When is a bank not a bank? The impact of experiential competition

Hannah shares two very different experiential journeys upon misplacing her bank cards.

Illustration of two smartphones having a boxing match

Question: Who are your competitors?

Many of us would answer instinctively with a shortlist of companies within our industry who sell products or services comparable to our own.

But 2019 is a different world. I can order ramen with just series of taps on my phone. Much in the same way, I can hail a taxi to whisk me out of the rain with a series of taps. As technology advances, user expectations have become ‘liquid’, seeping from one industry to another. If I select, order, and pay for food and transport in this way, then why can’t everything be this convenient and fast?

Just as customer expectations have become ‘liquid’, so too have the competition that we measure ourselves against - a bank is now very often not just a bank – as competition broadens beyond direct competitors to experiential competitors. Take Deliveroo, clearly, they’re not a bank, but my experience of their service still tacitly contributes to the expectations I have when it comes to other services. Simply put, businesses can no longer afford to think within the parameters of their industry alone.

Take my recent millennial emergency, for example. 

I have two bank cards: one ‘traditional’ bank card (A), my main account which I use for bills and essentials, and one ‘challenger’ bank card (B) for everyday spending - eating out, commuting, overpriced artisanal coffee and suchlike. Whilst I use B more, the former serves as my main account; it’s what I know, it’s a typical, established bank.

That was until on a Thursday evening in Covent Garden, where I misplaced both bank cards. Despairing on the way home, I embarked on two very different experiential journeys:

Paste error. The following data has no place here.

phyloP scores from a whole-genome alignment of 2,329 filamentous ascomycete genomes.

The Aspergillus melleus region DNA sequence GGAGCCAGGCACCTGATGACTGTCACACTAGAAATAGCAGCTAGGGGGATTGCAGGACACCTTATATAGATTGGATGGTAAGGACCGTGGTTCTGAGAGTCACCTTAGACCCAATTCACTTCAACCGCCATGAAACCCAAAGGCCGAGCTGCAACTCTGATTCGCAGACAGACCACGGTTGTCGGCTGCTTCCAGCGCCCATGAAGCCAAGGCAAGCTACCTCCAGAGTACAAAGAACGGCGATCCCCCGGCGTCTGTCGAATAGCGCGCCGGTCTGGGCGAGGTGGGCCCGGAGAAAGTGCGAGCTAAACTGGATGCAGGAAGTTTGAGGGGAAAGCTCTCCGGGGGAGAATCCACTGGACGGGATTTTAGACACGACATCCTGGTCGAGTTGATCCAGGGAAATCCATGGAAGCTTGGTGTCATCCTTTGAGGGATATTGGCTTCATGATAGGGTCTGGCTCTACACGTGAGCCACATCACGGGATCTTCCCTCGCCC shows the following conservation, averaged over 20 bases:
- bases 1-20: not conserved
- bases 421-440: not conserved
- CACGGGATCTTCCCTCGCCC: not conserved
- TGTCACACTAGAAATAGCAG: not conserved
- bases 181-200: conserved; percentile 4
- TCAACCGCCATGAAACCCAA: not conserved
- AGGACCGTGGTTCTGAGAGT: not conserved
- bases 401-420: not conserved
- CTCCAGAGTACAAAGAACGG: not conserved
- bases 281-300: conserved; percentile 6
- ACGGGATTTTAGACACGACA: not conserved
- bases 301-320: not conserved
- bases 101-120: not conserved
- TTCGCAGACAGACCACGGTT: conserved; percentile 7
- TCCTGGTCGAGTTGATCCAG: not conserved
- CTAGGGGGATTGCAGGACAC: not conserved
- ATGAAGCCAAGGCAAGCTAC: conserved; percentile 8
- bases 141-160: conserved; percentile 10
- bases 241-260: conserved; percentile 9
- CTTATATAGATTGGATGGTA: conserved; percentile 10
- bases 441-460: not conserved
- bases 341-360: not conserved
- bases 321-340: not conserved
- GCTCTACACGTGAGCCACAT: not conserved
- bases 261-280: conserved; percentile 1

Journey 1:

Thursday 12am: My anxiety builds over thoughts of card A being used to buy endless rounds of G&Ts in Covent Garden.

The next day

Friday 10am: I’m searching online for the bank’s lost cards helpline. I engage with 10-minutes of automated voice recordings and number pressing. Gaze out of the window to strange maraca holding music. Eventually get put through to a well-mannered call agent, before recounting all my bank details over the phone. The agent confirms that a new card will be sent to my local London branch for collection the following week.

The next week

Wednesday: Still waiting for my new bank card…

Friday: My new bank card turns up at my home address…in the Channel Islands.

Tuesday: New bank card arrives in London. Hurrah! Now to change all those direct debits…

Journey 2 

Thursday 12am: I open my mobile app for card B and tap the freeze button – my card is instantly frozen.

12:01am: I tap ‘request new card’, tap again to confirm my address. The app confirms that a new card will be dispatched the following day.

Saturday 9am: New card received through the letterbox.

In the same way that I order an emergency taxi, a series of taps resolved the panic and emergency of losing access to my money. I knew where and when card B would arrive, receiving it in record time.

Bank B didn’t ‘think’ like a bank. It responded to my needs in that critical moment, in line with the experience that I am accustomed to in a frictionless economy. Banks could do well to think less like a ‘bank’ or retailer and more like an emergency service; if we need to contact them, then it’s safe to assume that something has gone wrong. When that happens, we need to trust that we’re in swift and steady hands. We need to know what’s going to happen and when, receiving answers before asking the questions.

Summing up 

By focusing only on direct competitors, businesses risk their customer experience failing. As customer expectations transfer from one industry to another, so must the mindset that businesses adopt to design their services. The benchmark of success is no longer set by an industry standard, but by the end user themselves.

Related articles